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Realistic Paintings Of Greenland Made By Zaria Forman | Posted by CJWHO.com Realistic Paintings Of Greenland Made By Zaria Forman | Posted by CJWHO.com Realistic Paintings Of Greenland Made By Zaria Forman | Posted by CJWHO.com Realistic Paintings Of Greenland Made By Zaria Forman | Posted by CJWHO.com Realistic Paintings Of Greenland Made By Zaria Forman | Posted by CJWHO.com Realistic Paintings Of Greenland Made By Zaria Forman | Posted by CJWHO.com Realistic Paintings Of Greenland Made By Zaria Forman | Posted by CJWHO.com

cjwho:

Realistic Paintings Of Greenland Made By Zaria Forman | via

Forget about Mona Lisa the 2D painting, Zaria Forman, a New York based artist, created these amazing 3D paintings by using waves of thick paint for the creation of water and icebergs. These paintings are based on Greenlands icebergs and mountains and she made them for her late mother.

In the first image you see Zaria working on creating the icebergs on a half finished canvas.

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typicalhope:

bye winter

typicalhope:

bye winter

The Power Of Poop: A Whale Story

Your “who knew?” fact of the day

benigoat:

Time-lapse of river changing course over 28 years.

benigoat:

Time-lapse of river changing course over 28 years.

(via rememo)

Fact of the Day:

Did you know that Brigitte Bardot has been fined five times for inciting racial hatred?

From Wikipedia:

In her 1999 book Le Carré de Pluton (“Pluto’s Square”), Bardot criticizes the procedure used in the ritual slaughter of sheep during the Muslim festival of Eid al-Adha. Additionally, in a section in the book entitled, “Open Letter to My Lost France”, Bardot writes that “my country, France, my homeland, my land is again invaded by an overpopulation of foreigners, especially Muslims”. For this comment, a French court fined her 30,000 francs in June 2000. She had been fined in 1997 for the original publication of this open letter in Le Figaro and again in 1998 for making similar remarks.[24][30][31] In her 2003 book, Un cri dans le silence (“A Scream in the Silence”), she warned of an “Islamicization of France”, and said of Muslim immigration:

Over the last twenty years, we have given in to a subterranean, dangerous, and uncontrolled infiltration, which not only resists adjusting to our laws and customs but which will, as the years pass, attempt to impose its own.[32]

In the book, she also contrasted her close gay friends with today’s homosexuals, who “jiggle their bottoms, put their little fingers in the air and with their little castrato voices moan about what those ghastly heteros put them through” and that some contemporary homosexuals behave like “fairground freaks”.[33]… [She was fined again in 2004 and 2008 for more anti-Muslim remarks]

Like what, I didn’t even realize she was still alive…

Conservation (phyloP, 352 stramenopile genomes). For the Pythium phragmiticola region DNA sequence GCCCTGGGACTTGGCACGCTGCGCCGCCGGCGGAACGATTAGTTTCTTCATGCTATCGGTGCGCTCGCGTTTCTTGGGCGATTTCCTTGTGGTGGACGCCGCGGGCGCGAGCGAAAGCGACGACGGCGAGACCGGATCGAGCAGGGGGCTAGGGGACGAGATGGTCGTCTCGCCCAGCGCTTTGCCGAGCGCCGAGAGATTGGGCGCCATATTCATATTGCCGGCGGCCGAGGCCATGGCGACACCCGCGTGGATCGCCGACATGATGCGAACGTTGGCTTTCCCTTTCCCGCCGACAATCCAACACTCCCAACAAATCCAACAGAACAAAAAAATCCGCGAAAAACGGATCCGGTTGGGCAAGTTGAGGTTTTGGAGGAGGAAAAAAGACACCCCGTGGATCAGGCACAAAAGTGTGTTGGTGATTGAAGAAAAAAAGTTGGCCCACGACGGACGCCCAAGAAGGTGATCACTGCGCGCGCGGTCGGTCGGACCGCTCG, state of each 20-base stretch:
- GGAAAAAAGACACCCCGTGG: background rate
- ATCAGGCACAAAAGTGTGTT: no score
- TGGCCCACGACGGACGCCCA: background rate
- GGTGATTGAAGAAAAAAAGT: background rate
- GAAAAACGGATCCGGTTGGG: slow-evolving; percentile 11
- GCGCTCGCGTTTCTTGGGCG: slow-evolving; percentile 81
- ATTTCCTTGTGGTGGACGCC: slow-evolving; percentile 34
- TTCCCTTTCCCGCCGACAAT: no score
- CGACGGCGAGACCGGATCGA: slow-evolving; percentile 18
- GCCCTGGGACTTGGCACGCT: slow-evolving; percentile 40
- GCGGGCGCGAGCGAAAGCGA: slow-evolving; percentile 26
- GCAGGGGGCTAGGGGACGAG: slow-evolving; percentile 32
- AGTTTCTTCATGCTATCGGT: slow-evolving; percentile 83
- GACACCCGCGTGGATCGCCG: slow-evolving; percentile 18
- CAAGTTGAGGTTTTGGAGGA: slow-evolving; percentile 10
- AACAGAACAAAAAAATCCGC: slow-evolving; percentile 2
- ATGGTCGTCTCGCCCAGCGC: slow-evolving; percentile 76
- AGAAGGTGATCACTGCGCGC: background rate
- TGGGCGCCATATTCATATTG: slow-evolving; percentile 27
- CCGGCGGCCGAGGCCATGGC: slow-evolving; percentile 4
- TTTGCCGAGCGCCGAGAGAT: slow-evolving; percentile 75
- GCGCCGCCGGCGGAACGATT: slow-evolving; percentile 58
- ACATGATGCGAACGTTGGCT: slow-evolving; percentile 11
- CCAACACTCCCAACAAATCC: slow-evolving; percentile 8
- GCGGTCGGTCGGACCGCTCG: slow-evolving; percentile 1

(via acidtooth)

Metal Musicians Show Their Soft Sides By Posing With Their Cats

(via juiceonice)

When you recover or discover something that nourishes your soul and brings joy, care enough about yourself to make room for it in your life.

Jean Shinoda Bolen (via abstractnumbers)

(via abstractnumbers)

rfmmsd:

Artist:
José Luis López Galván
"Traje de Yo"
130 cm x 100 cm
Oleo / Tela
2013

rfmmsd:

Artist:

José Luis López Galván

"Traje de Yo"

130 cm x 100 cm

Oleo / Tela

2013

Life is going to present to you a series of transformations. And the point of education should be to transform you. To teach you how to be transformed so you can ride the waves as they come. But today, the point of education is not education. It’s accreditation. The more accreditation you have, the more money you make. That’s the instrumental logic of neoliberalism. And this instrumental logic comes wrapped in an envelope of fear. And my Ivy League, my MIT students are the same. All I feel coming off of my students is fear. That if you slip up in school, if you get one bad grade, if you make one fucking mistake, the great train of wealth will leave you behind. And that’s the logic of accreditation. If you’re at Yale, you’re in the smartest 1% in the world. […] And the brightest students in the world are learning in fear. I feel it rolling off of you in waves. But you can’t learn when you’re afraid. You cannot be transformed when you are afraid.

Junot Díaz, speaking at Yale  (via malinche)

Those final four sentences are something else.

(via genericlatino)

(via rememo)

(via rapscallions)

We’re well aware that we lose fertility at a certain age, but also that we lose professional power after we have kids. This is a generation of women who were raised on movies portraying the plight of the working mother, came of age in one of the worst economies in recent history, have read dozens of trend stories about the expense and trauma of IVF, yet still hope to have “it all.” They know the tough decisions that await them in their thirties. And so, they figure, better put in the professional work now — get as far as you can before it’s time to procreate. I wasn’t surprised to read a report from the Pew Research Center last week that women in their twenties are out-earning their male colleagues. The pressure is intense: Do it all now so you can have it all later.